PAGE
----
Even though the orcs from the Hold of Belkzen were no longer united by the power of the Whispering Tyrant, they remained a serious threat, especially in the north-western counties near the Belkzen-Ustalav border. Emboldened by Ustalav's weaknesses, they launched countless raids against what was then known as the county of Tamrivena (now Canterwall). For generations, the nobles of Tamrivena held their ground against these sporadic, but incessant attacks, bolstered by a standing army of rangers and commanded by a long succession of brilliant tactical minds among their nobility.

In the mid-41st century AR, a new Count Andachi came to power in Tamrivena, but it quickly became apparent that he did not possess his forefather's genius in military matters. Despite the Count's best efforts, the orc hordes began to make inroads into his lands. In a final act of desperation, he called out to one of his family's oldest patrons: the dark god Zon-Kuthon. His pleas were seemingly quickly answered in the appearance of a brilliant mercenary captain named Kazavon.

Kazavon took control of the forces of Tamrivena, training them in the most brutal fashion, but also imparting his formidable tactical knowledge, until they were a highly-disciplined and ruthless fighting force. When they took the field against the chaotic orc hordes, the Ustalavic forces once again began achieving stunning victories, driving the orcish armies back across the border into the Hold of Belkzen; by the spring of 4043 AR, no orcish armies remained on Ustalavic soil, having retreated into the foothills of the Kodar Mountains.[9] It was then that Kazavon revealed his true intentions: instead of returning to Ustalav, he built a stronghold at Castle Scarwall and began to gather forces of his own. When Count Andachi realized Kazavon's cruelty and lust for power, he turned against the general, raising an army and marching against his former general's redoubt. The Count was easily defeated and publicly executed. Kazavon expanded his realm and ruled with terror and war for over a decade, until he was destroyed by an army led by the Lastwall hero Mandraivus.[15]

Ustalav Today

Ustalav now finds itself a strongly divided country, struggling to reclaim a semblance of its former greatness and burdened with a history of darkness few nations can equal.[4] In recent history, the country has had to deal with some massively disruptive events:[16]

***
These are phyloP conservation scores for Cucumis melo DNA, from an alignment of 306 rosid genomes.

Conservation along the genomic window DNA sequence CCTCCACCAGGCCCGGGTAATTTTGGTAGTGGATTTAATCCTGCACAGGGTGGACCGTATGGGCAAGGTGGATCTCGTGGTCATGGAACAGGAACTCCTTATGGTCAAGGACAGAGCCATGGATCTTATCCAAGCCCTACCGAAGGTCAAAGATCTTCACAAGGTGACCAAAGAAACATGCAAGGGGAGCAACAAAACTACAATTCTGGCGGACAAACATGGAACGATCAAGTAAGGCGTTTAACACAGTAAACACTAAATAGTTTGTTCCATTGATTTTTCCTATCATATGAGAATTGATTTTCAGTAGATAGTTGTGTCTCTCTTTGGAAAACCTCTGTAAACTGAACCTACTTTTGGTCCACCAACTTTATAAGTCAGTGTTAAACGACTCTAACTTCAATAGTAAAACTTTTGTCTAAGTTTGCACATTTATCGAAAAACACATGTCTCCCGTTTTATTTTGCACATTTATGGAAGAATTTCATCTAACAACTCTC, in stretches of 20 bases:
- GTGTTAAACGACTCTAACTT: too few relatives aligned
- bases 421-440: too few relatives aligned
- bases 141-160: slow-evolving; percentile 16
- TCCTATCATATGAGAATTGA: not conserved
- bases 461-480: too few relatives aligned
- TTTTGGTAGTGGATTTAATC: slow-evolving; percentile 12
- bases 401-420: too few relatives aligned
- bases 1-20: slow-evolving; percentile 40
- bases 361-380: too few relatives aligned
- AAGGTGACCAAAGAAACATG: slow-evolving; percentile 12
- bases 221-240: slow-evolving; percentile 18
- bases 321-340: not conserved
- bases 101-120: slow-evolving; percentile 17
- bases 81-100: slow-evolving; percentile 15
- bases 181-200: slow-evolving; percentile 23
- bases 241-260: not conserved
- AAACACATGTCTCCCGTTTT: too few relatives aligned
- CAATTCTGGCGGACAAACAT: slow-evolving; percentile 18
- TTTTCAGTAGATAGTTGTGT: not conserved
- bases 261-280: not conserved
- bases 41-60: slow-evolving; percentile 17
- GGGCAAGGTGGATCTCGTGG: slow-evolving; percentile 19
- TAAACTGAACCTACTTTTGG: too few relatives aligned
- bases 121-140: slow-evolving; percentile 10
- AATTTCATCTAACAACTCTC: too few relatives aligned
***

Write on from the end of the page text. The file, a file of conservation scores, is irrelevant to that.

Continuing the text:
Under the political upheaval and machinations of its rulers, lie deeper threats to modern Ustalav too. The legacy of the Whispering Tyrant is a poisoned, cursed and haunted land; many of his followers remain at large, patiently hiding awaiting his return. Older threats also stir, including spirits of the Kellids that the Ustalavs destroyed over generations; and legendary beasts long forgotten. The threats from beyond its borders have not gone away either. All this leads to the modern Ustalav being of a fearful and suspicious character. Some seek meaning in the dark spirit of the nation and manage to turn to the arts or to faith and learning; while others turn to the shadows to be consumed by what they find there.[12]

Government

Night time is particularly dangerous in Ustalav.

The Monarchy

Since the ancient days when it was first unified, Ustalav has been ruled by a single king. Unfortunately, the line of kings was broken during the Whispering Tyrant's reign, and the current rulers are but a shadow of their predecessors. Leadership of the land has become particularly contentious since the death of the so called 'Eunuch Prince' Valislav Ordranti, who left behind no official heir when he died in 4674 AR. His brother, Prince Aduard Ordranti III, stepped into the mantle of monarch, a role for which he was ill-suited. The whole affair was complicated even further when the Eunuch Prince's long-time companion, Millaera Caliphvaso, gave birth to a bastard child she claimed was the son of the Eunuch Prince. The claim caused a huge scandal and Millaera disappeared under mysterious circumstances shortly after making these claims. Her child, Reneis Ordranti, was adopted and raised by the child's devious and conniving aunt, the Countess Carmilla Caliphvaso.[4] Rumour has it that the Countess has her eyes firmly set upon the throne as soon as Reneis reaches manhood. Other darker rumours whisper that she may have her incestuous eyes set on becoming queen, willing to marry her own nephew to get it.[17]

The Counties

Modern Ustalav is split into thirteen distinct regions called counties. While each county is still subservient to the monarch of Ustalav, Prince Aduard Ordranti III, the rulers of the individual counties are allowed a lot of independence. The counties can be split into three types:[18][4]

  • the Soivoda encompassing the entire expanse of eastern Ustalav: they are still run by the noble families appointed millennia ago when Ustalav was first divided. Their power within their counties is immense and unable to be questioned by even the Prince and they hold great influence over matters at the royal court too.[12]